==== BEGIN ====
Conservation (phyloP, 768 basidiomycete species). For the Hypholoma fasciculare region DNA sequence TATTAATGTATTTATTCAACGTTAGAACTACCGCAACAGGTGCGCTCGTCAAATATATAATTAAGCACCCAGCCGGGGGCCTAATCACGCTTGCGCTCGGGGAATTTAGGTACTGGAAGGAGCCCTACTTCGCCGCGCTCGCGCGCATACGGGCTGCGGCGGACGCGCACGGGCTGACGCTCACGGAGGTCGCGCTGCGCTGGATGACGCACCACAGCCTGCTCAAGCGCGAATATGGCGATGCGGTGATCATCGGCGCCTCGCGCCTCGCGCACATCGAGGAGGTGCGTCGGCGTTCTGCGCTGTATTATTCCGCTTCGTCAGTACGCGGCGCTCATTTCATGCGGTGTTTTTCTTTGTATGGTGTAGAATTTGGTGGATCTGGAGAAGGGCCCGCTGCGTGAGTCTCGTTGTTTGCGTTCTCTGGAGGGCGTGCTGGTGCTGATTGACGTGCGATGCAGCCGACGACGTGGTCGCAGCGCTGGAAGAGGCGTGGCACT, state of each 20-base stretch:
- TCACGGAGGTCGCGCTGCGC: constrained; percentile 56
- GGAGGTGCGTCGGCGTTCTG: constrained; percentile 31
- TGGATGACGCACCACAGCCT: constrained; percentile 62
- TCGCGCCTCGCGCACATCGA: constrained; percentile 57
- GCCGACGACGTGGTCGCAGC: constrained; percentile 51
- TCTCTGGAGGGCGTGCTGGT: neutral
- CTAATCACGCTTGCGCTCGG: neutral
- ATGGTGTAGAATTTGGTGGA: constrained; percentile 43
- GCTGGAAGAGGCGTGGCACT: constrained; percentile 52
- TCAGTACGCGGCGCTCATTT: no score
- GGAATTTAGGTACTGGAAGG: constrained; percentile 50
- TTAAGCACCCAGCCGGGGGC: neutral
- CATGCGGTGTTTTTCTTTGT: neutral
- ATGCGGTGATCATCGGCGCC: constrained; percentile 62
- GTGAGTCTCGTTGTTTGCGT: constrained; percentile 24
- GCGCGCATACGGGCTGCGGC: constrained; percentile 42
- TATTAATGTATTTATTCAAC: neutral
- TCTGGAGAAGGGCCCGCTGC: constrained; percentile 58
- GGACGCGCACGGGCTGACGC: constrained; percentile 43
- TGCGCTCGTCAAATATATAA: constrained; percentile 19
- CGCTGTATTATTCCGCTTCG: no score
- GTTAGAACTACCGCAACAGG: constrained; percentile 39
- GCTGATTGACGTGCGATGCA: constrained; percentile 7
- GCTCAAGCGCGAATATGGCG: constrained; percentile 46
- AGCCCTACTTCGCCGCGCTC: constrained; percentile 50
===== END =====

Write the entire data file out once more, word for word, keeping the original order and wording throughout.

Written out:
Conservation (phyloP, 768 basidiomycete species). For the Hypholoma fasciculare region DNA sequence TATTAATGTATTTATTCAACGTTAGAACTACCGCAACAGGTGCGCTCGTCAAATATATAATTAAGCACCCAGCCGGGGGCCTAATCACGCTTGCGCTCGGGGAATTTAGGTACTGGAAGGAGCCCTACTTCGCCGCGCTCGCGCGCATACGGGCTGCGGCGGACGCGCACGGGCTGACGCTCACGGAGGTCGCGCTGCGCTGGATGACGCACCACAGCCTGCTCAAGCGCGAATATGGCGATGCGGTGATCATCGGCGCCTCGCGCCTCGCGCACATCGAGGAGGTGCGTCGGCGTTCTGCGCTGTATTATTCCGCTTCGTCAGTACGCGGCGCTCATTTCATGCGGTGTTTTTCTTTGTATGGTGTAGAATTTGGTGGATCTGGAGAAGGGCCCGCTGCGTGAGTCTCGTTGTTTGCGTTCTCTGGAGGGCGTGCTGGTGCTGATTGACGTGCGATGCAGCCGACGACGTGGTCGCAGCGCTGGAAGAGGCGTGGCACT, state of each 20-base stretch:
- TCACGGAGGTCGCGCTGCGC: constrained; percentile 56
- GGAGGTGCGTCGGCGTTCTG: constrained; percentile 31
- TGGATGACGCACCACAGCCT: constrained; percentile 62
- TCGCGCCTCGCGCACATCGA: constrained; percentile 57
- GCCGACGACGTGGTCGCAGC: constrained; percentile 51
- TCTCTGGAGGGCGTGCTGGT: neutral
- CTAATCACGCTTGCGCTCGG: neutral
- ATGGTGTAGAATTTGGTGGA: constrained; percentile 43
- GCTGGAAGAGGCGTGGCACT: constrained; percentile 52
- TCAGTACGCGGCGCTCATTT: no score
- GGAATTTAGGTACTGGAAGG: constrained; percentile 50
- TTAAGCACCCAGCCGGGGGC: neutral
- CATGCGGTGTTTTTCTTTGT: neutral
- ATGCGGTGATCATCGGCGCC: constrained; percentile 62
- GTGAGTCTCGTTGTTTGCGT: constrained; percentile 24
- GCGCGCATACGGGCTGCGGC: constrained; percentile 42
- TATTAATGTATTTATTCAAC: neutral
- TCTGGAGAAGGGCCCGCTGC: constrained; percentile 58
- GGACGCGCACGGGCTGACGC: constrained; percentile 43
- TGCGCTCGTCAAATATATAA: constrained; percentile 19
- CGCTGTATTATTCCGCTTCG: no score
- GTTAGAACTACCGCAACAGG: constrained; percentile 39
- GCTGATTGACGTGCGATGCA: constrained; percentile 7
- GCTCAAGCGCGAATATGGCG: constrained; percentile 46
- AGCCCTACTTCGCCGCGCTC: constrained; percentile 50